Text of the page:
Image credit: Steven Kotler
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It's fair to say that most TreeHuggers are also animal lovers. But often the topics of environmental protection and animal rights/welfare are seen as separate, if related, issues. Acclaimed author, journalist and blogger Steven Kotler argues that this has to change. His latest book, A Small Furry Prayer, tells the story of how he and his wife left inner-city LA for the wilds of New Mexico to start a no-kill shelter for dogs with severe special needs. This isn't, he argues, just a "nice thing to do" for animals or the environment either. Unless we fundamentally rethink our relationship with one of mankinds' oldest animal companions, we'll never learn to live sustainably with nature. Dogs, says Kotler, are our most important environmental issue. Join us for a live chat today as we discuss this assertion. Live Chat text unavailable due to technical difficulties.
Kotler's book is an often hilarious, compelling account of how Steven, his wife Joy, and their eight dogs moved to Chimayo, New Mexico—a town most noted for "a miraculous crucifix and its black tar heroin trade". But this is much more than an adventure story. Drawing on subjects as broad as neuroscience, anthropology and the history of co-evolution between dogs and humans, Kotler is adamant that we need to abandon the idea of the master-servant relationship with dogs, and instead humans and canines need to learn to live side-by-side as partners. This, he argues, is central to our quest for understanding the natural world:
"The reason dogs are the most critical environmental of our time because dogs are the widest doorway into what's now called "ecological perception." We co-evolved with dogs. Our brains, literally, are intertwined with their brains. So they make this transition easier.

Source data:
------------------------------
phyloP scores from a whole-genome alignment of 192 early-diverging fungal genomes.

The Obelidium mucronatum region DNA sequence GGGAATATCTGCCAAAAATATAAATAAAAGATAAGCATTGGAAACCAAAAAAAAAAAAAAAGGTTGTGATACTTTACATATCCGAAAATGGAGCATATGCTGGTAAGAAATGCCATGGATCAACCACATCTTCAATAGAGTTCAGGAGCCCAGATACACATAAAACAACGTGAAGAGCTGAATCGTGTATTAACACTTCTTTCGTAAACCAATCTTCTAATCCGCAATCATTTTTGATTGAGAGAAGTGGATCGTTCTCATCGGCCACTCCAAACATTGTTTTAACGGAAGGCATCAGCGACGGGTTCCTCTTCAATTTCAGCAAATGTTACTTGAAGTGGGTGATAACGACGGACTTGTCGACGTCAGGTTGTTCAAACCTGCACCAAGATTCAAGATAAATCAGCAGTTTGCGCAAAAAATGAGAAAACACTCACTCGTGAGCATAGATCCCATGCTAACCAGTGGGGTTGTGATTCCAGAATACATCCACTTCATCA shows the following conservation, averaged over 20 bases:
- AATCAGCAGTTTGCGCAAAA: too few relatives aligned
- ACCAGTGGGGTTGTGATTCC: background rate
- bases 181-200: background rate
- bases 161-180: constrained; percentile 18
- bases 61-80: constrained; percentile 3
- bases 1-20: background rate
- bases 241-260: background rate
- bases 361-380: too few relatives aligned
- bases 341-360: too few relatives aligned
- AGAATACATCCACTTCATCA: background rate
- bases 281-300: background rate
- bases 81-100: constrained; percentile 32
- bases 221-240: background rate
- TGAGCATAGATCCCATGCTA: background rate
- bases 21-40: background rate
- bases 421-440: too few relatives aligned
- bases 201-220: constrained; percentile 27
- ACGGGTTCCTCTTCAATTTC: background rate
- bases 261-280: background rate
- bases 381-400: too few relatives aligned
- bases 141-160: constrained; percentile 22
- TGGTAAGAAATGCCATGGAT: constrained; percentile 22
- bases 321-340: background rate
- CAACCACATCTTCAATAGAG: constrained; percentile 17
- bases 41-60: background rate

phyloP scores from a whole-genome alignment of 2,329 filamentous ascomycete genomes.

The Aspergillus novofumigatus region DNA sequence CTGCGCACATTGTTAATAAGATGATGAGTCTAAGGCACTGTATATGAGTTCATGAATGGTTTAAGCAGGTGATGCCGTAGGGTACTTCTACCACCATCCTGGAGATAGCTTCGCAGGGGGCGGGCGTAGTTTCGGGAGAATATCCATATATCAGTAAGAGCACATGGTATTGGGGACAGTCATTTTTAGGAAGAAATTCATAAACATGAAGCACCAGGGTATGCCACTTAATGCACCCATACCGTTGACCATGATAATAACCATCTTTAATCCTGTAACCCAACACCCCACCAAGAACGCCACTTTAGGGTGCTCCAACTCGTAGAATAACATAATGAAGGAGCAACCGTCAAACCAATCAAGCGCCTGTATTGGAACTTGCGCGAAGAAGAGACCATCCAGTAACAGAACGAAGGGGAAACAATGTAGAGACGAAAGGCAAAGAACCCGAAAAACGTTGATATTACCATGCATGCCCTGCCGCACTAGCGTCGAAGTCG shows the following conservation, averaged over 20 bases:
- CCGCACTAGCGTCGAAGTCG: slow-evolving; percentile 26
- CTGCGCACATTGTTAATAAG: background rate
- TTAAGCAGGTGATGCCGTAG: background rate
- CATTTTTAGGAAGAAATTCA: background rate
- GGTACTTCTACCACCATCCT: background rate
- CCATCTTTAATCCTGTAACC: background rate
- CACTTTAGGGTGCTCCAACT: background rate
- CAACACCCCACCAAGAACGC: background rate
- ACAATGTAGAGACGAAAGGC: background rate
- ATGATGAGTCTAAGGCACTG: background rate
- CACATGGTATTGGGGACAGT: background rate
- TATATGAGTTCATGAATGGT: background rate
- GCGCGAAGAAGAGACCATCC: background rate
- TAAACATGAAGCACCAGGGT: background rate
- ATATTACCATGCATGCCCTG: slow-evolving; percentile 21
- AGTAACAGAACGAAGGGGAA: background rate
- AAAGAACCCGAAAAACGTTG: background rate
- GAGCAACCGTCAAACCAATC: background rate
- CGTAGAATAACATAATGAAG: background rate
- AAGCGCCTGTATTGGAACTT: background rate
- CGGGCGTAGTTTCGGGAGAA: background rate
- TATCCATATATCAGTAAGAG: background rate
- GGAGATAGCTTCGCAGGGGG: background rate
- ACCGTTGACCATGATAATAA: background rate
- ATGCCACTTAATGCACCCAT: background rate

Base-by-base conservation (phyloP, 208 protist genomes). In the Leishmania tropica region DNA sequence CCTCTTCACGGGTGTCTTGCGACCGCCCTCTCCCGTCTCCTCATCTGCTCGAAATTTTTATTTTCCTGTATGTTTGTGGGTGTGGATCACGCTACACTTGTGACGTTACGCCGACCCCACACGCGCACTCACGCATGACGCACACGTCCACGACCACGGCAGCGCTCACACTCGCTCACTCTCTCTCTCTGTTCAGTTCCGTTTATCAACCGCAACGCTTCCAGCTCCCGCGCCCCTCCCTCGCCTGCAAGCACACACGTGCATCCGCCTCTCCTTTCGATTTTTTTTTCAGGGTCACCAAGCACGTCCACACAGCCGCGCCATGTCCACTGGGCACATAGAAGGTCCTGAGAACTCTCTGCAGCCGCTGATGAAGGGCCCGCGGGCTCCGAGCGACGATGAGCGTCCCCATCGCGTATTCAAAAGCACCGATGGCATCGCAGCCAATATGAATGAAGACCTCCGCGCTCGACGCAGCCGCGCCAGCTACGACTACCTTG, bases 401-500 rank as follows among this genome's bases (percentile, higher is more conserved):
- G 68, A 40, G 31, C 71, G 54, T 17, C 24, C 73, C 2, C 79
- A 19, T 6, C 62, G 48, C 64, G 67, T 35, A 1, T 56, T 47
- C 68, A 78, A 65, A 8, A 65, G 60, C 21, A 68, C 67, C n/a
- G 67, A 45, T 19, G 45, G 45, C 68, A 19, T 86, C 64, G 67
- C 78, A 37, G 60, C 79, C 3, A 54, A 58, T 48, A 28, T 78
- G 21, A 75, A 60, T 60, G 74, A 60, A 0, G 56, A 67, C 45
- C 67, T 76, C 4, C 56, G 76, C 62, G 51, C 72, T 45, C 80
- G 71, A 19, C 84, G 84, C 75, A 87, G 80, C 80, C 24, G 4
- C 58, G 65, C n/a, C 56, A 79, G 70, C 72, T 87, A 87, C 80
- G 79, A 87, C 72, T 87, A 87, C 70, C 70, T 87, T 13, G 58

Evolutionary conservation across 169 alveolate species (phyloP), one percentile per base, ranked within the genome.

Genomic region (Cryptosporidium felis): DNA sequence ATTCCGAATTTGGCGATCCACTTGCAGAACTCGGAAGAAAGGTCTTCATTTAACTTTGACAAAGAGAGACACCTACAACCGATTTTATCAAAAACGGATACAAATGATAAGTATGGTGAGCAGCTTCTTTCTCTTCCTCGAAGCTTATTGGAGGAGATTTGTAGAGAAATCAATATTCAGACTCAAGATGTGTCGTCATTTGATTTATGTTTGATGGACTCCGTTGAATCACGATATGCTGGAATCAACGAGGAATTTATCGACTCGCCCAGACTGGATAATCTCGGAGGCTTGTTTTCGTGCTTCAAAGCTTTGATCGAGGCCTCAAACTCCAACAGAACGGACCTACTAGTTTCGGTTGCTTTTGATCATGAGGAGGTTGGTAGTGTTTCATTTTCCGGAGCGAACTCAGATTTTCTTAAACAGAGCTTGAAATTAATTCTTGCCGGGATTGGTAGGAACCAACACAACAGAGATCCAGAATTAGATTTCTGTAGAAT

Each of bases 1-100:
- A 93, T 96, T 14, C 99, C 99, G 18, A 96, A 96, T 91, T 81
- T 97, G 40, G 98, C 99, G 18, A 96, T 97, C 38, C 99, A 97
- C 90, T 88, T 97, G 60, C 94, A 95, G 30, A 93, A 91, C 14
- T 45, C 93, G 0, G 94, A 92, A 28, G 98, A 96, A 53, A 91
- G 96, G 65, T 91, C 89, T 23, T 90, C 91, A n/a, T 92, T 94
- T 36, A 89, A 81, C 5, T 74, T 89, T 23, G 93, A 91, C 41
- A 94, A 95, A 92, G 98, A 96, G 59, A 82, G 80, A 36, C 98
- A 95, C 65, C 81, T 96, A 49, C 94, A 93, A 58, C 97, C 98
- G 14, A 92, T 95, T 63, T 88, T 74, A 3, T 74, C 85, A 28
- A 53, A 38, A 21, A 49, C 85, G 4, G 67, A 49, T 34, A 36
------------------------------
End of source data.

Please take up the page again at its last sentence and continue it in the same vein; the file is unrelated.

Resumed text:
'Essentially, if we can start seeing dogs for what they really are--a wild animal that really enjoys our company--and not as an object of human pleasure or a piece of property--this small shift will lead to other deeper and deeper changes. We can become much better ecological citizens of this world by becoming much better companions to our dogs... it's that simple,"
The implications of such a fundamental shift in perception are tremendous. Join us for a live chat with Steven today, Tuesday 17th of May at 3.30edt to learn more, to pose your own questions, and to see if we really can understand what it means to be human through the eyes of a dog.To participate in the conversation, simply bookmark this page. The live chat will take place in the window above. Questions and comments can be shared in the chat taking place below the video.
STEVEN KOTLER is an author, journalist and co-founder of the Rancho de Chihuahua dog sanctuary. His books include the non-fiction works A Small Furry Prayer and West of Jesus and the novel The Angle Quickest for Flight. His articles have appeared in over 50 publications, including The New York Times Magazine, Wired, GQ, Outside, Popular Science, Men's Journal, and Details. He also writes "The Playing Field," a blog about the science of sport and culture for PsychologyToday.com. He lives in New Mexico with his wife and too many dogs.
The Video Trailer for a Small Furry Prayer
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